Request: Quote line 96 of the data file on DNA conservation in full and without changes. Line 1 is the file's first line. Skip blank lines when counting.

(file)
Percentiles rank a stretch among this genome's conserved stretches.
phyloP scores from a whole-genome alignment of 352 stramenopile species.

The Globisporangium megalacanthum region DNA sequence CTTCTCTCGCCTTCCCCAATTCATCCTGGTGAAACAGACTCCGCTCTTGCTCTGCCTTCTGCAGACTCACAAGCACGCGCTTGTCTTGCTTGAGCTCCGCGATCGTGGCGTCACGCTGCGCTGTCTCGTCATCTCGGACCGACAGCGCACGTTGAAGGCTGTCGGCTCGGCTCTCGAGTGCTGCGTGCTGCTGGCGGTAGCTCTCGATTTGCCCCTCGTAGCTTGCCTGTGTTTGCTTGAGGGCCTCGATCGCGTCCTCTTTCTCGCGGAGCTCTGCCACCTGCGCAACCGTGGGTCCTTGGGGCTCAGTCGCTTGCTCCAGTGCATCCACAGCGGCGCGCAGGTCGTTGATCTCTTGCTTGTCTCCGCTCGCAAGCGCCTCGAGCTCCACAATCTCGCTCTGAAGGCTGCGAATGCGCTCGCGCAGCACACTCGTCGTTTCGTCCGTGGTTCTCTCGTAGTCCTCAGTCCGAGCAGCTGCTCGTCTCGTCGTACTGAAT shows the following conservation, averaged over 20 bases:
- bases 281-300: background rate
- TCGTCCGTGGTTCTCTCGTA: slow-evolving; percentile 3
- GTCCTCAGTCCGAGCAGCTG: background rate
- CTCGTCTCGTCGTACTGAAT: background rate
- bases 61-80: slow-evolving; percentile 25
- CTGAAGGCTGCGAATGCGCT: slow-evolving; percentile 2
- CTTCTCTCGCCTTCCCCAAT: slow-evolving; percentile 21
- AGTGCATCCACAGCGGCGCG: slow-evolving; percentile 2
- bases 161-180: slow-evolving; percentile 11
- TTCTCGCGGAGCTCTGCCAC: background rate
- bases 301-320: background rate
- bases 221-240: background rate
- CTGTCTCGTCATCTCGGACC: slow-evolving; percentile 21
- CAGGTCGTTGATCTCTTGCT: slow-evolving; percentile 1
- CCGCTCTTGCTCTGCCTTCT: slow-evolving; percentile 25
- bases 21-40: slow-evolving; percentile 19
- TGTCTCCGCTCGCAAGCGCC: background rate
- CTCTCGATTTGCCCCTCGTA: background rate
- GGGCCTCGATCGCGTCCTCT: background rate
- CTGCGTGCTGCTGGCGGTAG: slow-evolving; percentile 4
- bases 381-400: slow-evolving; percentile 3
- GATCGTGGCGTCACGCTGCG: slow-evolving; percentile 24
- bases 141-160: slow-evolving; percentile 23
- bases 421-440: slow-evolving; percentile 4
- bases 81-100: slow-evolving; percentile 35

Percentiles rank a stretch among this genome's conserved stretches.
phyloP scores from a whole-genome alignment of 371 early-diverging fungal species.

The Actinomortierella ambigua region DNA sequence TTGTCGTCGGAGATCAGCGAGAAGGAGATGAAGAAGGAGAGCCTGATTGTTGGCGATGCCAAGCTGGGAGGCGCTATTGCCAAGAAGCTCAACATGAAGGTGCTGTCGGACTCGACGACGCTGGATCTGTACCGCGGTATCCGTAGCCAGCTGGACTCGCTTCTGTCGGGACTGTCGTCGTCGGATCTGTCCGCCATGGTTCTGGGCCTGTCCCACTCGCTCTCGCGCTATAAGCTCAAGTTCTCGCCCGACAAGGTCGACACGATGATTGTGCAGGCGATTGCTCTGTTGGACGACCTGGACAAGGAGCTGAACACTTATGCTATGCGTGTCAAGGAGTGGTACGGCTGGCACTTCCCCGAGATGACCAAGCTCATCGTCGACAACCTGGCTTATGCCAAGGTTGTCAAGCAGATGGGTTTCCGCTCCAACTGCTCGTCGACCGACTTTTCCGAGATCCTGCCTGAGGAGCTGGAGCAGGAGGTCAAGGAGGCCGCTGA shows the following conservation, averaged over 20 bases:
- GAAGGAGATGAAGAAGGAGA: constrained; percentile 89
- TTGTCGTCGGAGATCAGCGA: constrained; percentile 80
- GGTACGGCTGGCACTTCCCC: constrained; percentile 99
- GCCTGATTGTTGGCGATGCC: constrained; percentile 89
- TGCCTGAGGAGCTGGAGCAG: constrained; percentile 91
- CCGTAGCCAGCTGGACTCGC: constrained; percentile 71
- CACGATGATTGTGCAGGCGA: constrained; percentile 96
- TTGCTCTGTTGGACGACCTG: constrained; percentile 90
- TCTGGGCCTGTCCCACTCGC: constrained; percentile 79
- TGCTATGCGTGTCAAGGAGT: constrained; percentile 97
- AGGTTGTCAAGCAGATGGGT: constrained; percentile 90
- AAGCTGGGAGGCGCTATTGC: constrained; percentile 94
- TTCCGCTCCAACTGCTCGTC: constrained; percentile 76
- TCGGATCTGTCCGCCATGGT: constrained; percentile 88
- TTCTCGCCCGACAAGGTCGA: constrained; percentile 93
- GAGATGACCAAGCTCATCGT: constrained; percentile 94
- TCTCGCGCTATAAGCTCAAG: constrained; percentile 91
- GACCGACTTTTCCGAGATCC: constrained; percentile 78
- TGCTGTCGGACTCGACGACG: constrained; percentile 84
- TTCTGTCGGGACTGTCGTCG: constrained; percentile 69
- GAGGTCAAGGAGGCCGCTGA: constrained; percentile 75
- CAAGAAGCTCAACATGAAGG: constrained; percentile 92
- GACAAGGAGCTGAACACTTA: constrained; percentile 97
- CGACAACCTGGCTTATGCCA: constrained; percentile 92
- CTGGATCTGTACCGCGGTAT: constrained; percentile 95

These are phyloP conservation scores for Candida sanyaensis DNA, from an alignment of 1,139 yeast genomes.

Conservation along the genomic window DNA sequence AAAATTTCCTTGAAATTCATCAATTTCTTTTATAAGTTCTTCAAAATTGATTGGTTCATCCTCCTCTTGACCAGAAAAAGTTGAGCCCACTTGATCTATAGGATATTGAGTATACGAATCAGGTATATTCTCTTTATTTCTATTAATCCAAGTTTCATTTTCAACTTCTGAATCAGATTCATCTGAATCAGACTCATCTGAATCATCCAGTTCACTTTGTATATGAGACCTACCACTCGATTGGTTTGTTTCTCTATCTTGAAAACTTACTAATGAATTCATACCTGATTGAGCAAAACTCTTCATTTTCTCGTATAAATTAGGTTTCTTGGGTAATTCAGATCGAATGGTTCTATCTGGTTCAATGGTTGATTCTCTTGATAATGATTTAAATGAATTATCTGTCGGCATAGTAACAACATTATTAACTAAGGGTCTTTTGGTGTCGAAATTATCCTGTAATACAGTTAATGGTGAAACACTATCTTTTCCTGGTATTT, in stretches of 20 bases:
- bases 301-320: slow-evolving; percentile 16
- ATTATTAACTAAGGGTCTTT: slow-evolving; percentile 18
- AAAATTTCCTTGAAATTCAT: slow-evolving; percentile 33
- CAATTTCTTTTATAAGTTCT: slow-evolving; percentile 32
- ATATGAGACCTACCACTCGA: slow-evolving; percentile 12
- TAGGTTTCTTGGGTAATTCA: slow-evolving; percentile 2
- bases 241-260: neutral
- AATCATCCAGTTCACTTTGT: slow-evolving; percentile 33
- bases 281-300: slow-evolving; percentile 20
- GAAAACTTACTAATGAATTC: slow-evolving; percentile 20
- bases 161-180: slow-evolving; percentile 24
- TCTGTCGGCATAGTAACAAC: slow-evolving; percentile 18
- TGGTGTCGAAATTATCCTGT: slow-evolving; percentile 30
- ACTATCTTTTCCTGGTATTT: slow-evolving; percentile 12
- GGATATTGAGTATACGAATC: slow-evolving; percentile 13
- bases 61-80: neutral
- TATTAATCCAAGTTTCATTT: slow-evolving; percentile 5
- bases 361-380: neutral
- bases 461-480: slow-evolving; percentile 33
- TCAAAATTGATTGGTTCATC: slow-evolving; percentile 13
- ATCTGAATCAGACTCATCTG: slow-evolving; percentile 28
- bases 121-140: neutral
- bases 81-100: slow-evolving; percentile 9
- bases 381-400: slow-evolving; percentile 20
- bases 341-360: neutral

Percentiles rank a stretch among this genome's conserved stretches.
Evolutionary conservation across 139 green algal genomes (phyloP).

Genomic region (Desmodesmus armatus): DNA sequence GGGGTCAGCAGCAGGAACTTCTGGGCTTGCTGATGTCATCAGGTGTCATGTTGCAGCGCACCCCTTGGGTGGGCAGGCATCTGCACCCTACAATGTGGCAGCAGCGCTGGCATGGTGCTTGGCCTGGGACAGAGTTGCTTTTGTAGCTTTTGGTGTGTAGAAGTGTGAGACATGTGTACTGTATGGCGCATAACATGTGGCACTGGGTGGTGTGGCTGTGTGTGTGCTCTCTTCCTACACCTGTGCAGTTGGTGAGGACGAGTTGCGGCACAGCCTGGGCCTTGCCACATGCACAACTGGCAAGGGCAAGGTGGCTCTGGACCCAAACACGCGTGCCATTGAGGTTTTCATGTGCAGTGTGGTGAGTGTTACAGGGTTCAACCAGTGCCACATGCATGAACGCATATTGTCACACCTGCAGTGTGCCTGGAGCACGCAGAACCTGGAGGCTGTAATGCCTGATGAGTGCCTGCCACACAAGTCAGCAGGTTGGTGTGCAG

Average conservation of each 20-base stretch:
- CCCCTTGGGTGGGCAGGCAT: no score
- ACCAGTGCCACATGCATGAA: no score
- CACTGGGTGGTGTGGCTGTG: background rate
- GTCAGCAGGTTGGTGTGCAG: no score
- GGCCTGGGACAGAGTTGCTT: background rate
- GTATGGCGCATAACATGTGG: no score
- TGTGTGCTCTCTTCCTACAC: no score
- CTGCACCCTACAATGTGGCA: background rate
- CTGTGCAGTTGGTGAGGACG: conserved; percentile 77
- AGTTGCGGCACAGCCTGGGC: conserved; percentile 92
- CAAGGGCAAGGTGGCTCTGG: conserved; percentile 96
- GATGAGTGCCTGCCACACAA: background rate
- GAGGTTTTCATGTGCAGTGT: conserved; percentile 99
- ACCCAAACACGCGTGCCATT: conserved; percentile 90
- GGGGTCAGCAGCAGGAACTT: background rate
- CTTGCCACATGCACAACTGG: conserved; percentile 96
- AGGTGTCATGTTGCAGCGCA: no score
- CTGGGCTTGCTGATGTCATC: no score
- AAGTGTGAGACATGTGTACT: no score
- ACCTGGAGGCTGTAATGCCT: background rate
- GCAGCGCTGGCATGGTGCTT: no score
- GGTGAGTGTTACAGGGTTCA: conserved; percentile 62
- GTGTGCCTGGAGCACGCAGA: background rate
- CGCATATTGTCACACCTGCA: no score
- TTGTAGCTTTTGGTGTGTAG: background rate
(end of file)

- CTGTGCAGTTGGTGAGGACG: conserved; percentile 77